I never knew and never will whether either Cassie or I was a great detective, though I suspect not, but I know this: we made a team worthy of bard-songs and history books. This was our last and greatest dance together, danced in a tiny interview room with darkness outside and rain falling soft and relentless on the roof, for no audience but the doomed and the dead. (p. 457).

What I particularly enjoyed about this book is the supremely confident way in which it was written, the turns of phrase, the maddening build-up, that was excruciatingly gradual somewhere in the middle, that you just want the narrator to pleasepleaseplease remember something, or simply do something, to move the story forward. Even the highly unlikeable narrator Rob Ryan and his conversational, engaging, high-handed tone made me smile – because I admired the way that the author made me so upset with his insensitivity, callousness, and utter stupidity, notwithstanding his being supposedly brilliant. I also did not mind the ending, even though I am aware that a few people are very frustrated with it – so anticlimactic with little resolution. Yet, even that, I appreciated, because it was so deftly executed. Cassie was the saving grace in the story, and I can not wait to read the other books that will ostensibly show things and present new cases from her perspective. I am so very happy with myself that I bought all the other books while in Dublin. Tana French is one cunning author that you need to read stat, if you haven’t already.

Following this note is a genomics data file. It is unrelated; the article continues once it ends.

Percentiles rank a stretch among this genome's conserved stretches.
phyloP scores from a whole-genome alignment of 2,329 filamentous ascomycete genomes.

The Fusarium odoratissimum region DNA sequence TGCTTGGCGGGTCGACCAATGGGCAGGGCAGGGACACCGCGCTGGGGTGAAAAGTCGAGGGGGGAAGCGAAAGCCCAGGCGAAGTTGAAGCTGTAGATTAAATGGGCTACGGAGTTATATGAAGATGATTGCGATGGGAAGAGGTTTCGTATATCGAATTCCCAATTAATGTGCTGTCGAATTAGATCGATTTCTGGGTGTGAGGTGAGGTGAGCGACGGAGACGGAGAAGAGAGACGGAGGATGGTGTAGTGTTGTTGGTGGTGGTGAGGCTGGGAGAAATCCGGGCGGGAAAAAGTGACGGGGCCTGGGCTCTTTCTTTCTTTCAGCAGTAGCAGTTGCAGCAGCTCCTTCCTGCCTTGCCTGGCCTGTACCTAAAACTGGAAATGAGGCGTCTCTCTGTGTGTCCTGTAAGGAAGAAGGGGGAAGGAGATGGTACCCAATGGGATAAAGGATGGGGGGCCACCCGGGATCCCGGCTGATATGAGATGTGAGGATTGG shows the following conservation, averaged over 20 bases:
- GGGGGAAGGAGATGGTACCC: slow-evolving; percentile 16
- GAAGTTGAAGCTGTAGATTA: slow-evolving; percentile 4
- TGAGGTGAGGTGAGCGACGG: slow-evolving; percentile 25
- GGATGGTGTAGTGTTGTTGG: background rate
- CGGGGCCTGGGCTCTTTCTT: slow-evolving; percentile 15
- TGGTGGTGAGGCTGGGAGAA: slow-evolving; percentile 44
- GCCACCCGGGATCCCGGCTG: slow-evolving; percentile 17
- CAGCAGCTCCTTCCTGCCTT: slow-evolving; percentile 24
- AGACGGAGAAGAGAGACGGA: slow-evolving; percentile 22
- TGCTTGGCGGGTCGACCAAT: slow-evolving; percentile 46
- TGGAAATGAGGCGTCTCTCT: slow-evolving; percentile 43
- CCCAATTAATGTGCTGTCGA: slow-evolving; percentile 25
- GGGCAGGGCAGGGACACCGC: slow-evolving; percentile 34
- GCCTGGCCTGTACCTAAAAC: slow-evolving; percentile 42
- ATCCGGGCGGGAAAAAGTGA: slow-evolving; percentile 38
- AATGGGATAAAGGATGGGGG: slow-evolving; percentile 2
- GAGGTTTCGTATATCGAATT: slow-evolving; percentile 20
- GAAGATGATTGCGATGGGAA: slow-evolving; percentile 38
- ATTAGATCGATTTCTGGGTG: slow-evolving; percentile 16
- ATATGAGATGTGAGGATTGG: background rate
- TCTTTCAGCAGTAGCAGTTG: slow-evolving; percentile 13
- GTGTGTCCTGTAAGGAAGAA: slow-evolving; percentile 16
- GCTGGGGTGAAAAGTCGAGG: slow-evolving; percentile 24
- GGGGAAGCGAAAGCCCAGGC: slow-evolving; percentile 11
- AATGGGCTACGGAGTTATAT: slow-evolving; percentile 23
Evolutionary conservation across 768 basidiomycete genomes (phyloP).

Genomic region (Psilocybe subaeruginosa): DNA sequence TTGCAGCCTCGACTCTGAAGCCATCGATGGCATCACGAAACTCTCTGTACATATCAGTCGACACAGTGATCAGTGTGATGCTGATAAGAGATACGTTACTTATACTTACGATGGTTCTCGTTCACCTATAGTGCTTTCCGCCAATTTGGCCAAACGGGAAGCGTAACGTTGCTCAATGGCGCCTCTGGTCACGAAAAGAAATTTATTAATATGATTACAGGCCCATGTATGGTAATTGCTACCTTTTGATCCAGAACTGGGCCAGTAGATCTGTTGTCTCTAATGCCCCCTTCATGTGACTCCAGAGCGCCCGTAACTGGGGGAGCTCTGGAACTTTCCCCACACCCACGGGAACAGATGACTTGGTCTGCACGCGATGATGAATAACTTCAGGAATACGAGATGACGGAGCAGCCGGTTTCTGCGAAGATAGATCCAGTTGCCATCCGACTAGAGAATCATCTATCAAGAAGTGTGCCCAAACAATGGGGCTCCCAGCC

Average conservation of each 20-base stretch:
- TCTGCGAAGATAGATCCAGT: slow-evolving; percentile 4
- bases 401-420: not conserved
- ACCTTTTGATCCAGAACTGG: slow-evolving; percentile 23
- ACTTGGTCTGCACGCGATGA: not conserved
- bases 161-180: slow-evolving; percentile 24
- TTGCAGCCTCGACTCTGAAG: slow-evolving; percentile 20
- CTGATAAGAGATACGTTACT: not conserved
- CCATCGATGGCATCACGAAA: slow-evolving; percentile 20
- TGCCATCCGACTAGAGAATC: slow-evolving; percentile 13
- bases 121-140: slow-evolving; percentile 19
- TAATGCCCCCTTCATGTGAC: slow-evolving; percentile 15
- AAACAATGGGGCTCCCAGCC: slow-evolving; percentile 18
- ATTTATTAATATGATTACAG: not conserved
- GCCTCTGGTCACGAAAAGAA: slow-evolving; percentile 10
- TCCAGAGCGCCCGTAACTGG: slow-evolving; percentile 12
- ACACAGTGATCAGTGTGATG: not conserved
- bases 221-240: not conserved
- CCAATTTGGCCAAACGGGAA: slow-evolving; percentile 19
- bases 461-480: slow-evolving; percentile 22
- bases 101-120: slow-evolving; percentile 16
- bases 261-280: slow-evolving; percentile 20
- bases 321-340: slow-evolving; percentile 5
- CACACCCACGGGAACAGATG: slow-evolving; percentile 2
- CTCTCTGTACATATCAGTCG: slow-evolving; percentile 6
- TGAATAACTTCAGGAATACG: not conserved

#LitWorld2018GB Update: 47 (of target 40) Tana French is from Ireland.

David Lagercrantz is from Denmark.